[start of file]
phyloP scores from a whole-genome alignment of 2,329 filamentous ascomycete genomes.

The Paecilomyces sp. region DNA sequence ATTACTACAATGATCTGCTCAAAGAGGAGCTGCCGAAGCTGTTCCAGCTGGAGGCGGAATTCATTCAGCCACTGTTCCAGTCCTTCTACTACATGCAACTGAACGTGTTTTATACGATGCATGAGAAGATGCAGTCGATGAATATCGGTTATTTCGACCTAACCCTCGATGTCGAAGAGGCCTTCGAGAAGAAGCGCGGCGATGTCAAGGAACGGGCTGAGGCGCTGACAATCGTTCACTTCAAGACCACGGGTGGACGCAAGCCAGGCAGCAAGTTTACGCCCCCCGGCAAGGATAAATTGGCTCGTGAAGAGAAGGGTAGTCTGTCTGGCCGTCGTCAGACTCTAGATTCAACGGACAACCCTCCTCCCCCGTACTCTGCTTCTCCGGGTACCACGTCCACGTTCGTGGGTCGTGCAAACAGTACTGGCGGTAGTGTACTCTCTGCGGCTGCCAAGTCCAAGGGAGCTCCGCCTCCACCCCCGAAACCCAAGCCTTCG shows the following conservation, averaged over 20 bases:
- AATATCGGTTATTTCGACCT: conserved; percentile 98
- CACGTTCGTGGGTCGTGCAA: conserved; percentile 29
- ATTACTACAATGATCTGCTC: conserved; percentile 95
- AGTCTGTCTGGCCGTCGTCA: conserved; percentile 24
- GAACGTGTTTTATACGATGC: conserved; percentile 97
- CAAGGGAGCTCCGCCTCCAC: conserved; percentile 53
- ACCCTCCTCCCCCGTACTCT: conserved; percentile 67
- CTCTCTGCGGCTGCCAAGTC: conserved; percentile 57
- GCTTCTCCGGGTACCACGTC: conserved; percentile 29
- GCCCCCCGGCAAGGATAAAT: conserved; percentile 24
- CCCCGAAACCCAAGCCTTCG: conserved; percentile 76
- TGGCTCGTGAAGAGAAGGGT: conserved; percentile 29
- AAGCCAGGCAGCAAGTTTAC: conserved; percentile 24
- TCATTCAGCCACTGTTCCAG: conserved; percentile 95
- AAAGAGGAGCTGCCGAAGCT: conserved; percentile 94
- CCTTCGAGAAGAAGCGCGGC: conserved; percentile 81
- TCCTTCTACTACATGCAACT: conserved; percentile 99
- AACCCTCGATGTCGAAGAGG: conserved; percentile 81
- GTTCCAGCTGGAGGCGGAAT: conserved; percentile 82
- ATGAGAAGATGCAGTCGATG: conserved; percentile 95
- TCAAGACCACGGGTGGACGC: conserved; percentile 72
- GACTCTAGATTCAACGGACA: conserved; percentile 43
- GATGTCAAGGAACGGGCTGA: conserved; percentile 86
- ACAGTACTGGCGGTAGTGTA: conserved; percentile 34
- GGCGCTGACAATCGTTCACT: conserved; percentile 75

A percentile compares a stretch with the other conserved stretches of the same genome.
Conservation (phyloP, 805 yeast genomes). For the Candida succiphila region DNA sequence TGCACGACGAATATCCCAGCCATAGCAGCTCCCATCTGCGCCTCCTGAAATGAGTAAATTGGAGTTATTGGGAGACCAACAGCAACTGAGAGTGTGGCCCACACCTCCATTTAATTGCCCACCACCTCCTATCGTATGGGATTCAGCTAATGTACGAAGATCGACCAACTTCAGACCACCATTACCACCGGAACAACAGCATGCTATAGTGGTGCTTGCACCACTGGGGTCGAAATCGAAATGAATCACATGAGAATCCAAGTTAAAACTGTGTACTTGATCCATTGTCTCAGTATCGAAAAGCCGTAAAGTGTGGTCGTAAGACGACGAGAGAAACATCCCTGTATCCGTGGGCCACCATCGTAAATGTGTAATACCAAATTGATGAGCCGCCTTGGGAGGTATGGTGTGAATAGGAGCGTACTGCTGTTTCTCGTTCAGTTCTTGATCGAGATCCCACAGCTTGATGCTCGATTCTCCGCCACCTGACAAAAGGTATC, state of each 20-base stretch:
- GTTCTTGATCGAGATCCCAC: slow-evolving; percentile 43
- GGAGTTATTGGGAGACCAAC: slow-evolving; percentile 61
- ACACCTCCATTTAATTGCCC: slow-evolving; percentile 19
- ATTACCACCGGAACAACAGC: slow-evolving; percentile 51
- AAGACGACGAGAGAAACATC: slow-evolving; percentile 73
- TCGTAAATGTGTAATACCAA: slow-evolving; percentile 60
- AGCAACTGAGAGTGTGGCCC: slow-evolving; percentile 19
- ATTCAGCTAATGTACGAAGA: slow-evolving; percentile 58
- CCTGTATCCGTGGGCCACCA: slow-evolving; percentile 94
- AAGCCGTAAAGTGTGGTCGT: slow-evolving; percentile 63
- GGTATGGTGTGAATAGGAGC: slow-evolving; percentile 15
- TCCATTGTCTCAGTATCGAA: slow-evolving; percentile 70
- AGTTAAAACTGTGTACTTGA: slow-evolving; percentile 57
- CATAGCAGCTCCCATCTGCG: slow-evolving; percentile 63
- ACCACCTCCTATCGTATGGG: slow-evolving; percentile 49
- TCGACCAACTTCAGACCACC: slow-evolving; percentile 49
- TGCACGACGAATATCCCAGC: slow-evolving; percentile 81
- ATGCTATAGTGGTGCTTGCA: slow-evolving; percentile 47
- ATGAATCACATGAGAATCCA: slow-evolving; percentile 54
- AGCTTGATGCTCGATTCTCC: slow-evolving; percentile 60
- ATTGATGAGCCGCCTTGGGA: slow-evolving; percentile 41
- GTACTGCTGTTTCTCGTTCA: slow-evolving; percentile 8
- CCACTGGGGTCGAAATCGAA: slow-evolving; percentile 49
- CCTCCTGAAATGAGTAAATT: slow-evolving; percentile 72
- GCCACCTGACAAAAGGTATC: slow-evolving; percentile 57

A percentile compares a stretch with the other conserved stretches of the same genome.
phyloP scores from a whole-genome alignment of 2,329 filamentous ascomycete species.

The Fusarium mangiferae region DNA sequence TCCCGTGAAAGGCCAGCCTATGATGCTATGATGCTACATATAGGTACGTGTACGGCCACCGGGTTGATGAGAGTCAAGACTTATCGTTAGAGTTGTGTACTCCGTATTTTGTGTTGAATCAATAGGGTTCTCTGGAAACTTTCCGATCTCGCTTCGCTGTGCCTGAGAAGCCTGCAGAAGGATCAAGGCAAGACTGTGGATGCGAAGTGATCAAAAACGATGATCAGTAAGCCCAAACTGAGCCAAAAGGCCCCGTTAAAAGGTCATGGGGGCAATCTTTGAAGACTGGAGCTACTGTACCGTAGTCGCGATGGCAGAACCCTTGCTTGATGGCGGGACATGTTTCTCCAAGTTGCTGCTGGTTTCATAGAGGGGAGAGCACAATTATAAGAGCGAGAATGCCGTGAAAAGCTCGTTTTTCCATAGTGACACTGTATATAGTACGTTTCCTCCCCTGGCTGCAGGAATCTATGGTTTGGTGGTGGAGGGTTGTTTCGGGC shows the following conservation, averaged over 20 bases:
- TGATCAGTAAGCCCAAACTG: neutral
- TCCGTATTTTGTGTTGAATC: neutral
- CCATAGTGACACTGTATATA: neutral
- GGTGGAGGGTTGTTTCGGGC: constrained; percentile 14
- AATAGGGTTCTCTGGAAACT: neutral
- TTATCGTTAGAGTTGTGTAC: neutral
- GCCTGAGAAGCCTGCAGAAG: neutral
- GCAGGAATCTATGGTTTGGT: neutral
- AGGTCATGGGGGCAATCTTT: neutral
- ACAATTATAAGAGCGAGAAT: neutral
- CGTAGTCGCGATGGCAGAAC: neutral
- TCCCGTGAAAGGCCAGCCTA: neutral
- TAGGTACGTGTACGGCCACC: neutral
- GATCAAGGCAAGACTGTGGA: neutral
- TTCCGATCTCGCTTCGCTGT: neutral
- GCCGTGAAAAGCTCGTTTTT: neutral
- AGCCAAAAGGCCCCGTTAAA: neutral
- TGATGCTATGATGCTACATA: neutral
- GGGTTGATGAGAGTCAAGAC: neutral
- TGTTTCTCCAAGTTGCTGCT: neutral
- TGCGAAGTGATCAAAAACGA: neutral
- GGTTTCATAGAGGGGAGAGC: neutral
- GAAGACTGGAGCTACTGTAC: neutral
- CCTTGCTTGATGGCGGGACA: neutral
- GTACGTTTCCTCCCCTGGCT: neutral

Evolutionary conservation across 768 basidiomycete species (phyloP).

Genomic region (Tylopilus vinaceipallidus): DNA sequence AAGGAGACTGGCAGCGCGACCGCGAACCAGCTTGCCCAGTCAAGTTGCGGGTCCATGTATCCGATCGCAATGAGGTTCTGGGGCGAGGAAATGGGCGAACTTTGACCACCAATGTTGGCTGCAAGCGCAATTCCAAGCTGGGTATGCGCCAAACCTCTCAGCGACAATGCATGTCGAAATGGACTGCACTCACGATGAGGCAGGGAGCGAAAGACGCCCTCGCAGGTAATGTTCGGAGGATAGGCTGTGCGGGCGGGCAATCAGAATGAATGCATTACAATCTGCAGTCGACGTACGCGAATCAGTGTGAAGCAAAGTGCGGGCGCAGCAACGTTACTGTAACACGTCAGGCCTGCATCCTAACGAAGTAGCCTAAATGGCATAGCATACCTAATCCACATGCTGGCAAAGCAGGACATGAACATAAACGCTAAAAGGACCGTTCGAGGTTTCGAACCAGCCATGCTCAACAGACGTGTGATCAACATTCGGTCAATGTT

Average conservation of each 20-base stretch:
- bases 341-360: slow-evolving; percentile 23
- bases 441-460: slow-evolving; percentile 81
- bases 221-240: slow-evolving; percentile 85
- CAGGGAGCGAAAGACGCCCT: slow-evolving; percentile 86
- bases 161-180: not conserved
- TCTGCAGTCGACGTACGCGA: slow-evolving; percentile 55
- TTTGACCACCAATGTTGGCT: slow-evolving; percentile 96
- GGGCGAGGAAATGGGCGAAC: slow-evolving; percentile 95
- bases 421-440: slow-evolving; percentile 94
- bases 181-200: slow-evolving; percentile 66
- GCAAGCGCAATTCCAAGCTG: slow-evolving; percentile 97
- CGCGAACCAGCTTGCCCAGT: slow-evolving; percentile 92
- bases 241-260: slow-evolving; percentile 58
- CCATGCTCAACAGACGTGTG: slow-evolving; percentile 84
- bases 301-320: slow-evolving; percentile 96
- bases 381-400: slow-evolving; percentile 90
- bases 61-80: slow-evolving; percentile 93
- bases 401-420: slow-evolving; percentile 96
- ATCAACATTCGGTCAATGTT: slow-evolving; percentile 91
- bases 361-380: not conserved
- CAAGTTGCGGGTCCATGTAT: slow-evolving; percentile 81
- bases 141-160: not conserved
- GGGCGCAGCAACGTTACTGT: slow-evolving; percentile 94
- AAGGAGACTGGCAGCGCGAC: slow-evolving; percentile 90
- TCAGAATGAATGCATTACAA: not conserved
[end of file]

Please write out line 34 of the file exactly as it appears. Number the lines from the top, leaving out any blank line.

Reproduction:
- AAGACGACGAGAGAAACATC: slow-evolving; percentile 73